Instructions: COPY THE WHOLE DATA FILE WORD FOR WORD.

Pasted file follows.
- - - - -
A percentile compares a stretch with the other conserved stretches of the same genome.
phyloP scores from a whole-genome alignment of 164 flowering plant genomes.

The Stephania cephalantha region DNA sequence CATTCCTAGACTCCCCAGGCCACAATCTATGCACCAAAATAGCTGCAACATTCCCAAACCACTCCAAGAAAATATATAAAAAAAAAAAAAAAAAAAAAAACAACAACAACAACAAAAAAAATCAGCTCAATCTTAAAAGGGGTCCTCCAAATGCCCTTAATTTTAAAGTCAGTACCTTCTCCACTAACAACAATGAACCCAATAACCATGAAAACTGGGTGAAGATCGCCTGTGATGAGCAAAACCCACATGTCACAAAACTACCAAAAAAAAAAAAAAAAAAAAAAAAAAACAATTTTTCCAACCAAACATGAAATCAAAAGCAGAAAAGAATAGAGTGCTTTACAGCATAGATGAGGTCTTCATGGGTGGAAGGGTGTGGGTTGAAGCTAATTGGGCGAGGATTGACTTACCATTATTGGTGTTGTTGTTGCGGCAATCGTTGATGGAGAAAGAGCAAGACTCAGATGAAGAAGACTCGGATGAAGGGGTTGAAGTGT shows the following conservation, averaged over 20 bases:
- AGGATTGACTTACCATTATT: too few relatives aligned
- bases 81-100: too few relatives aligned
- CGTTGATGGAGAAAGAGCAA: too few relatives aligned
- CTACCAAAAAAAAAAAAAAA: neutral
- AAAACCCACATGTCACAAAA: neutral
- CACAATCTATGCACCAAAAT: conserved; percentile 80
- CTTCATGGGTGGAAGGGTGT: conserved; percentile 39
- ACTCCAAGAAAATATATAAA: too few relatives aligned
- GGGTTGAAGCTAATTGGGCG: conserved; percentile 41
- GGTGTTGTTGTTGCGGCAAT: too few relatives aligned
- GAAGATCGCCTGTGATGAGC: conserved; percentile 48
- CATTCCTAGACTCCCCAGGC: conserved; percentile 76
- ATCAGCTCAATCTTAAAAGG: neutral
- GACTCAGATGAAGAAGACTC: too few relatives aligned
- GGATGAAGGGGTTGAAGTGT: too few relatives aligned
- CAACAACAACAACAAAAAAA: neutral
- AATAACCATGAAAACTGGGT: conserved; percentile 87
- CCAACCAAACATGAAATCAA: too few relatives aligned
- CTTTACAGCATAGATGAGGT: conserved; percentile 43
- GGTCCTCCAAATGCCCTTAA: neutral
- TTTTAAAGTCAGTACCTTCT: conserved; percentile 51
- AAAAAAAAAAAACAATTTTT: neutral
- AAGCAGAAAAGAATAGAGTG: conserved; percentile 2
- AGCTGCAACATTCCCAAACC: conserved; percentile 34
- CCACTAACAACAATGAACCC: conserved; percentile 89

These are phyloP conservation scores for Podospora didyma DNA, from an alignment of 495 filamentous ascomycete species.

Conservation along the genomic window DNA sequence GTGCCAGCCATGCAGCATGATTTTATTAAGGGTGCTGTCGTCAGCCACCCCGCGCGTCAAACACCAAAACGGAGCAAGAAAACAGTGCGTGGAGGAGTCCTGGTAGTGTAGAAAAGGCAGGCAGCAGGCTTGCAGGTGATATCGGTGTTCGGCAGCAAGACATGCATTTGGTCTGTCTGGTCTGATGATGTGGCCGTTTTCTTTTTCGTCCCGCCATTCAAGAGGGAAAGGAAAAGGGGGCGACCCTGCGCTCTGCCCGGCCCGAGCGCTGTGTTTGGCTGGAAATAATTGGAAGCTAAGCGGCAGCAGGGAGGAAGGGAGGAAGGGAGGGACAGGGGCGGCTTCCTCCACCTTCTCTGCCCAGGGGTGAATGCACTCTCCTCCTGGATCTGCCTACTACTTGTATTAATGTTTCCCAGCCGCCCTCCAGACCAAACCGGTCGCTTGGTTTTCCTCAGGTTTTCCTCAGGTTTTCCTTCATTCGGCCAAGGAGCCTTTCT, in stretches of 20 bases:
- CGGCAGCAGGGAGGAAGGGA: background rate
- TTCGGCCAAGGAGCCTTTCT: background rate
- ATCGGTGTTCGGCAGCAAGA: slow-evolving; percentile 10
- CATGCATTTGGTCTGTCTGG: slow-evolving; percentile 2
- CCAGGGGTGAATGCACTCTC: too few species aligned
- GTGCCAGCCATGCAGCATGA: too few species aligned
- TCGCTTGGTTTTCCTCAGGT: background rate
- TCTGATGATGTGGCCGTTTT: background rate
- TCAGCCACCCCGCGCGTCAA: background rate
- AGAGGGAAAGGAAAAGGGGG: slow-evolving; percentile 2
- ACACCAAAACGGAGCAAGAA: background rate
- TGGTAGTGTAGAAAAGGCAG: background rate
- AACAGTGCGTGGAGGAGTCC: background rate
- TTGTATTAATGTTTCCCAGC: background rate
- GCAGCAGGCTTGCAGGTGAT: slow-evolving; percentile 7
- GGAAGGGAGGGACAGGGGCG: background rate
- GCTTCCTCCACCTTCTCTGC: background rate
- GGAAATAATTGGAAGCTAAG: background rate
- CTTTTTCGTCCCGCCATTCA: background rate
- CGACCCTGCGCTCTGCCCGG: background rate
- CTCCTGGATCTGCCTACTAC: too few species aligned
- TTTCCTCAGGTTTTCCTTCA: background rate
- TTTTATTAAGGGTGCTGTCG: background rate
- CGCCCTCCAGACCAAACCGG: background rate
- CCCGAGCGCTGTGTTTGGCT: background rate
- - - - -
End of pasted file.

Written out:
A percentile compares a stretch with the other conserved stretches of the same genome.
phyloP scores from a whole-genome alignment of 164 flowering plant genomes.

The Stephania cephalantha region DNA sequence CATTCCTAGACTCCCCAGGCCACAATCTATGCACCAAAATAGCTGCAACATTCCCAAACCACTCCAAGAAAATATATAAAAAAAAAAAAAAAAAAAAAAACAACAACAACAACAAAAAAAATCAGCTCAATCTTAAAAGGGGTCCTCCAAATGCCCTTAATTTTAAAGTCAGTACCTTCTCCACTAACAACAATGAACCCAATAACCATGAAAACTGGGTGAAGATCGCCTGTGATGAGCAAAACCCACATGTCACAAAACTACCAAAAAAAAAAAAAAAAAAAAAAAAAAACAATTTTTCCAACCAAACATGAAATCAAAAGCAGAAAAGAATAGAGTGCTTTACAGCATAGATGAGGTCTTCATGGGTGGAAGGGTGTGGGTTGAAGCTAATTGGGCGAGGATTGACTTACCATTATTGGTGTTGTTGTTGCGGCAATCGTTGATGGAGAAAGAGCAAGACTCAGATGAAGAAGACTCGGATGAAGGGGTTGAAGTGT shows the following conservation, averaged over 20 bases:
- AGGATTGACTTACCATTATT: too few relatives aligned
- bases 81-100: too few relatives aligned
- CGTTGATGGAGAAAGAGCAA: too few relatives aligned
- CTACCAAAAAAAAAAAAAAA: neutral
- AAAACCCACATGTCACAAAA: neutral
- CACAATCTATGCACCAAAAT: conserved; percentile 80
- CTTCATGGGTGGAAGGGTGT: conserved; percentile 39
- ACTCCAAGAAAATATATAAA: too few relatives aligned
- GGGTTGAAGCTAATTGGGCG: conserved; percentile 41
- GGTGTTGTTGTTGCGGCAAT: too few relatives aligned
- GAAGATCGCCTGTGATGAGC: conserved; percentile 48
- CATTCCTAGACTCCCCAGGC: conserved; percentile 76
- ATCAGCTCAATCTTAAAAGG: neutral
- GACTCAGATGAAGAAGACTC: too few relatives aligned
- GGATGAAGGGGTTGAAGTGT: too few relatives aligned
- CAACAACAACAACAAAAAAA: neutral
- AATAACCATGAAAACTGGGT: conserved; percentile 87
- CCAACCAAACATGAAATCAA: too few relatives aligned
- CTTTACAGCATAGATGAGGT: conserved; percentile 43
- GGTCCTCCAAATGCCCTTAA: neutral
- TTTTAAAGTCAGTACCTTCT: conserved; percentile 51
- AAAAAAAAAAAACAATTTTT: neutral
- AAGCAGAAAAGAATAGAGTG: conserved; percentile 2
- AGCTGCAACATTCCCAAACC: conserved; percentile 34
- CCACTAACAACAATGAACCC: conserved; percentile 89

These are phyloP conservation scores for Podospora didyma DNA, from an alignment of 495 filamentous ascomycete species.

Conservation along the genomic window DNA sequence GTGCCAGCCATGCAGCATGATTTTATTAAGGGTGCTGTCGTCAGCCACCCCGCGCGTCAAACACCAAAACGGAGCAAGAAAACAGTGCGTGGAGGAGTCCTGGTAGTGTAGAAAAGGCAGGCAGCAGGCTTGCAGGTGATATCGGTGTTCGGCAGCAAGACATGCATTTGGTCTGTCTGGTCTGATGATGTGGCCGTTTTCTTTTTCGTCCCGCCATTCAAGAGGGAAAGGAAAAGGGGGCGACCCTGCGCTCTGCCCGGCCCGAGCGCTGTGTTTGGCTGGAAATAATTGGAAGCTAAGCGGCAGCAGGGAGGAAGGGAGGAAGGGAGGGACAGGGGCGGCTTCCTCCACCTTCTCTGCCCAGGGGTGAATGCACTCTCCTCCTGGATCTGCCTACTACTTGTATTAATGTTTCCCAGCCGCCCTCCAGACCAAACCGGTCGCTTGGTTTTCCTCAGGTTTTCCTCAGGTTTTCCTTCATTCGGCCAAGGAGCCTTTCT, in stretches of 20 bases:
- CGGCAGCAGGGAGGAAGGGA: background rate
- TTCGGCCAAGGAGCCTTTCT: background rate
- ATCGGTGTTCGGCAGCAAGA: slow-evolving; percentile 10
- CATGCATTTGGTCTGTCTGG: slow-evolving; percentile 2
- CCAGGGGTGAATGCACTCTC: too few species aligned
- GTGCCAGCCATGCAGCATGA: too few species aligned
- TCGCTTGGTTTTCCTCAGGT: background rate
- TCTGATGATGTGGCCGTTTT: background rate
- TCAGCCACCCCGCGCGTCAA: background rate
- AGAGGGAAAGGAAAAGGGGG: slow-evolving; percentile 2
- ACACCAAAACGGAGCAAGAA: background rate
- TGGTAGTGTAGAAAAGGCAG: background rate
- AACAGTGCGTGGAGGAGTCC: background rate
- TTGTATTAATGTTTCCCAGC: background rate
- GCAGCAGGCTTGCAGGTGAT: slow-evolving; percentile 7
- GGAAGGGAGGGACAGGGGCG: background rate
- GCTTCCTCCACCTTCTCTGC: background rate
- GGAAATAATTGGAAGCTAAG: background rate
- CTTTTTCGTCCCGCCATTCA: background rate
- CGACCCTGCGCTCTGCCCGG: background rate
- CTCCTGGATCTGCCTACTAC: too few species aligned
- TTTCCTCAGGTTTTCCTTCA: background rate
- TTTTATTAAGGGTGCTGTCG: background rate
- CGCCCTCCAGACCAAACCGG: background rate
- CCCGAGCGCTGTGTTTGGCT: background rate